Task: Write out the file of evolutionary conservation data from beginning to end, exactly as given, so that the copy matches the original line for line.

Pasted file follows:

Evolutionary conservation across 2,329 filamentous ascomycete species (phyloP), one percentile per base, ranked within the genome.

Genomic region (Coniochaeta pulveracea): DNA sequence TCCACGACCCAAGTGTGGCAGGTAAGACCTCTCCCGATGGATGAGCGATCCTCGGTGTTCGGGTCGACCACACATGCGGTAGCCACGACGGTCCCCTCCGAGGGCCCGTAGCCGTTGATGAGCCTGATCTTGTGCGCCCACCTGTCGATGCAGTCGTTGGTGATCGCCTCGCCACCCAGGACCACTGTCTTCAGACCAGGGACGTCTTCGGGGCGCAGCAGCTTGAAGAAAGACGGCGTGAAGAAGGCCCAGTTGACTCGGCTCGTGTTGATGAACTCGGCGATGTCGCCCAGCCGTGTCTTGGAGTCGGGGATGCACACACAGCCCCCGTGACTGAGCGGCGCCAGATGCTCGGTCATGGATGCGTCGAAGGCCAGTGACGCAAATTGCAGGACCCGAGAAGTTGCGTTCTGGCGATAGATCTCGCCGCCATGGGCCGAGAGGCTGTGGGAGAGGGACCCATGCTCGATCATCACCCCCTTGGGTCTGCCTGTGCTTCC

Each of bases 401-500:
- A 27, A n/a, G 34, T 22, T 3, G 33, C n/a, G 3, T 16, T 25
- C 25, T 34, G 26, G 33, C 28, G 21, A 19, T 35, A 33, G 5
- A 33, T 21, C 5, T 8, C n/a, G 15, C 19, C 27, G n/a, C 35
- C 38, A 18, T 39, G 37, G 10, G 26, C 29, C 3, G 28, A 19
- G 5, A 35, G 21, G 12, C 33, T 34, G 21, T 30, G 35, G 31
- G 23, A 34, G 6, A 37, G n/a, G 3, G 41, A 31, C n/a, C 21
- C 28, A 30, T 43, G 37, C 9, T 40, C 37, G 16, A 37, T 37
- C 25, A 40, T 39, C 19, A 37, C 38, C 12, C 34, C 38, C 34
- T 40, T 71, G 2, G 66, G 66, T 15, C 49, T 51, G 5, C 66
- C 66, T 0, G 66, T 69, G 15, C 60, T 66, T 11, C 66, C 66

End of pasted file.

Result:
Evolutionary conservation across 2,329 filamentous ascomycete species (phyloP), one percentile per base, ranked within the genome.

Genomic region (Coniochaeta pulveracea): DNA sequence TCCACGACCCAAGTGTGGCAGGTAAGACCTCTCCCGATGGATGAGCGATCCTCGGTGTTCGGGTCGACCACACATGCGGTAGCCACGACGGTCCCCTCCGAGGGCCCGTAGCCGTTGATGAGCCTGATCTTGTGCGCCCACCTGTCGATGCAGTCGTTGGTGATCGCCTCGCCACCCAGGACCACTGTCTTCAGACCAGGGACGTCTTCGGGGCGCAGCAGCTTGAAGAAAGACGGCGTGAAGAAGGCCCAGTTGACTCGGCTCGTGTTGATGAACTCGGCGATGTCGCCCAGCCGTGTCTTGGAGTCGGGGATGCACACACAGCCCCCGTGACTGAGCGGCGCCAGATGCTCGGTCATGGATGCGTCGAAGGCCAGTGACGCAAATTGCAGGACCCGAGAAGTTGCGTTCTGGCGATAGATCTCGCCGCCATGGGCCGAGAGGCTGTGGGAGAGGGACCCATGCTCGATCATCACCCCCTTGGGTCTGCCTGTGCTTCC

Each of bases 401-500:
- A 27, A n/a, G 34, T 22, T 3, G 33, C n/a, G 3, T 16, T 25
- C 25, T 34, G 26, G 33, C 28, G 21, A 19, T 35, A 33, G 5
- A 33, T 21, C 5, T 8, C n/a, G 15, C 19, C 27, G n/a, C 35
- C 38, A 18, T 39, G 37, G 10, G 26, C 29, C 3, G 28, A 19
- G 5, A 35, G 21, G 12, C 33, T 34, G 21, T 30, G 35, G 31
- G 23, A 34, G 6, A 37, G n/a, G 3, G 41, A 31, C n/a, C 21
- C 28, A 30, T 43, G 37, C 9, T 40, C 37, G 16, A 37, T 37
- C 25, A 40, T 39, C 19, A 37, C 38, C 12, C 34, C 38, C 34
- T 40, T 71, G 2, G 66, G 66, T 15, C 49, T 51, G 5, C 66
- C 66, T 0, G 66, T 69, G 15, C 60, T 66, T 11, C 66, C 66